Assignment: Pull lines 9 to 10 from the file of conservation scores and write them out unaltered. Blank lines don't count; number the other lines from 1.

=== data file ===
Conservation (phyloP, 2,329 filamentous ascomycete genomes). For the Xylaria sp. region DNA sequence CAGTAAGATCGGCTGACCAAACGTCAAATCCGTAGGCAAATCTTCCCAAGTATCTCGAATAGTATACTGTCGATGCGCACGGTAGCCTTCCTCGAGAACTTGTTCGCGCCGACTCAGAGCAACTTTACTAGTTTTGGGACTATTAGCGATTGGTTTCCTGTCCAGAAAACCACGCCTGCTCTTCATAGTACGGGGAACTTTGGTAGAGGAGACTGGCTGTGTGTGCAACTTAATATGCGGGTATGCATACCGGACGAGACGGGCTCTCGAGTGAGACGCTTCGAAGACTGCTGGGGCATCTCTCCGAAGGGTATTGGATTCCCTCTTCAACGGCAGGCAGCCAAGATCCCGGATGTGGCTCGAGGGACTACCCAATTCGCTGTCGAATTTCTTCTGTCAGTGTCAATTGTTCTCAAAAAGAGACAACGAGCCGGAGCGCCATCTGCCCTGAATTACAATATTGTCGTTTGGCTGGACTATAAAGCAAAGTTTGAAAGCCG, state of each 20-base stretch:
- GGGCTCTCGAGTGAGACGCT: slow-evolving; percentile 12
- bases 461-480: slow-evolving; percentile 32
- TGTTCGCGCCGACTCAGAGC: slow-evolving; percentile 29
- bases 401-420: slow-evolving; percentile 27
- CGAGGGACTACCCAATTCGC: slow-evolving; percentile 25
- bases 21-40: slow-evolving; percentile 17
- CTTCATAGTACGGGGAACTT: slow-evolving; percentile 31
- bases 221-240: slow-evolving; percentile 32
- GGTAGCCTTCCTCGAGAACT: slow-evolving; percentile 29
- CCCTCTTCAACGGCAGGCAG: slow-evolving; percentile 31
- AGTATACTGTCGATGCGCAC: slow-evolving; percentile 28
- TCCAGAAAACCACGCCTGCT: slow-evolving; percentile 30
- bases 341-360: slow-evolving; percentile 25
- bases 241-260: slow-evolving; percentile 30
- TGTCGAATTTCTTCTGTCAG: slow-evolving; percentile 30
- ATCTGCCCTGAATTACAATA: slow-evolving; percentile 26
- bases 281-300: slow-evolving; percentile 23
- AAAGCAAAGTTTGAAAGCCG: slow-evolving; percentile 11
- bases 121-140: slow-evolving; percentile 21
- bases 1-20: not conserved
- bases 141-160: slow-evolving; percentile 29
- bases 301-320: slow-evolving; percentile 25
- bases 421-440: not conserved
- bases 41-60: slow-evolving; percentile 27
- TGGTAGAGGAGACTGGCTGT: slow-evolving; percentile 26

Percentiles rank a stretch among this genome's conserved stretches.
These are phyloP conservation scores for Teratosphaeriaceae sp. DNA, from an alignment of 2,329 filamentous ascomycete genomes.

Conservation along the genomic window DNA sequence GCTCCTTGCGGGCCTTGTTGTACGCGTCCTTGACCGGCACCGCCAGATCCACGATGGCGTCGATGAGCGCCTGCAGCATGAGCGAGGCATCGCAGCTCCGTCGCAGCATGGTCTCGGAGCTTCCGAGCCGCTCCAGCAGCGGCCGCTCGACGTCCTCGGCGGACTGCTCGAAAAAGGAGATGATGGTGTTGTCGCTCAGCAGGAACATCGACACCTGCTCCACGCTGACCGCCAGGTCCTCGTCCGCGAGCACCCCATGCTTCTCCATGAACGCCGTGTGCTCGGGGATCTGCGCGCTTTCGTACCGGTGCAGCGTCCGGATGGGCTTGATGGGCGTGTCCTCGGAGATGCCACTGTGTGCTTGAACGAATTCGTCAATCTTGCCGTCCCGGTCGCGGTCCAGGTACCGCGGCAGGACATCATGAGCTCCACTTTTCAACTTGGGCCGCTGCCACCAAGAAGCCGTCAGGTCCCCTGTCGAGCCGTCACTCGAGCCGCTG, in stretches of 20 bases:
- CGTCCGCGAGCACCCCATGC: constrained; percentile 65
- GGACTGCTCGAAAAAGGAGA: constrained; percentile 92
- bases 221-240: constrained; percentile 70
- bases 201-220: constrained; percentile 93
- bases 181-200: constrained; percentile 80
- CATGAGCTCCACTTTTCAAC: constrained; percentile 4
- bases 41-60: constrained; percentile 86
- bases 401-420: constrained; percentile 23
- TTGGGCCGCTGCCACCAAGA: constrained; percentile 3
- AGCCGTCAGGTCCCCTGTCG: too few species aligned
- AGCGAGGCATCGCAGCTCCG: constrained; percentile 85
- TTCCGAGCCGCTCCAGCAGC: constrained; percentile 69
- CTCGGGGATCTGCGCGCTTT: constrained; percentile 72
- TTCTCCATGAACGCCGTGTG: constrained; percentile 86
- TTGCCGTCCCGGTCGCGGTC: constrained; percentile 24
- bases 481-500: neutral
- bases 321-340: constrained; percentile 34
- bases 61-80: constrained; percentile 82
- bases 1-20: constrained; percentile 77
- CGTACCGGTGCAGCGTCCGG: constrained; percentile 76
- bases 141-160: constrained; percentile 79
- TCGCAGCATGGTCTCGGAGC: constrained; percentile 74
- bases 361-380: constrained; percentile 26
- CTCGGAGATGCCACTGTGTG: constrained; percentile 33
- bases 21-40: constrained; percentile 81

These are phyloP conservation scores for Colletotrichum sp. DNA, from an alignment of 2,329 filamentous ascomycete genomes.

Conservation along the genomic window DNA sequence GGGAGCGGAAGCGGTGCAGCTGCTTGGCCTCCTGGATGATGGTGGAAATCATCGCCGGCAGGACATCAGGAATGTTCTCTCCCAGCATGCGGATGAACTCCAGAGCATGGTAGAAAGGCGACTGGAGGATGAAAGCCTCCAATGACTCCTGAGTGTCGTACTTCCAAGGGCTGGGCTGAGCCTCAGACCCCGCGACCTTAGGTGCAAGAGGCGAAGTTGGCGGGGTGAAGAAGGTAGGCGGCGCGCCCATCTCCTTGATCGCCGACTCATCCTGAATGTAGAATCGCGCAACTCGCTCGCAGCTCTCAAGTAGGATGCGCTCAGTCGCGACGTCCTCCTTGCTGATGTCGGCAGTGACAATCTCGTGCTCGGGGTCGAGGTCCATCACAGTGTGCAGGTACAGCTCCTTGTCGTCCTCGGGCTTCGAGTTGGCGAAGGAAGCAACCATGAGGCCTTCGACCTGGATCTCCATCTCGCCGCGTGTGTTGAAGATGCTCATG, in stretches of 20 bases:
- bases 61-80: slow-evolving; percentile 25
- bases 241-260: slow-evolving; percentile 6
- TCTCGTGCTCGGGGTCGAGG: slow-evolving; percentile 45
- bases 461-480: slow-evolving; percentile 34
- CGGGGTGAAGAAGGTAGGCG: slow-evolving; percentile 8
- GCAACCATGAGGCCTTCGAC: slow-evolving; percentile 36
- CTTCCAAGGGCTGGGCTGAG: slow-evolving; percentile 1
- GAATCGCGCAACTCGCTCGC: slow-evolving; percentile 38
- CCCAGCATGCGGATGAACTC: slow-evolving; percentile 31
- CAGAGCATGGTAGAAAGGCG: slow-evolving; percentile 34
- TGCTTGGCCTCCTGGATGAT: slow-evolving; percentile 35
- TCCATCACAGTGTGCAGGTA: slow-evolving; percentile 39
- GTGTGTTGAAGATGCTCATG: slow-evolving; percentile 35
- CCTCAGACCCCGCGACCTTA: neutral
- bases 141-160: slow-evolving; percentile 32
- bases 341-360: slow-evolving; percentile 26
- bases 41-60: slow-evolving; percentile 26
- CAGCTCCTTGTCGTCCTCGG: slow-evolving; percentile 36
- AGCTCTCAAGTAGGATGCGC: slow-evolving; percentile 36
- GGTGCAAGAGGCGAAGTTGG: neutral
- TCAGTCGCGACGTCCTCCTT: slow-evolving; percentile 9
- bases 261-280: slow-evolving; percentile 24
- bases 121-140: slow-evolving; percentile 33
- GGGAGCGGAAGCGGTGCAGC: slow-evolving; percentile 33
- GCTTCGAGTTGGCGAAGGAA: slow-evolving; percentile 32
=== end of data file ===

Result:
- bases 221-240: slow-evolving; percentile 32
- GGTAGCCTTCCTCGAGAACT: slow-evolving; percentile 29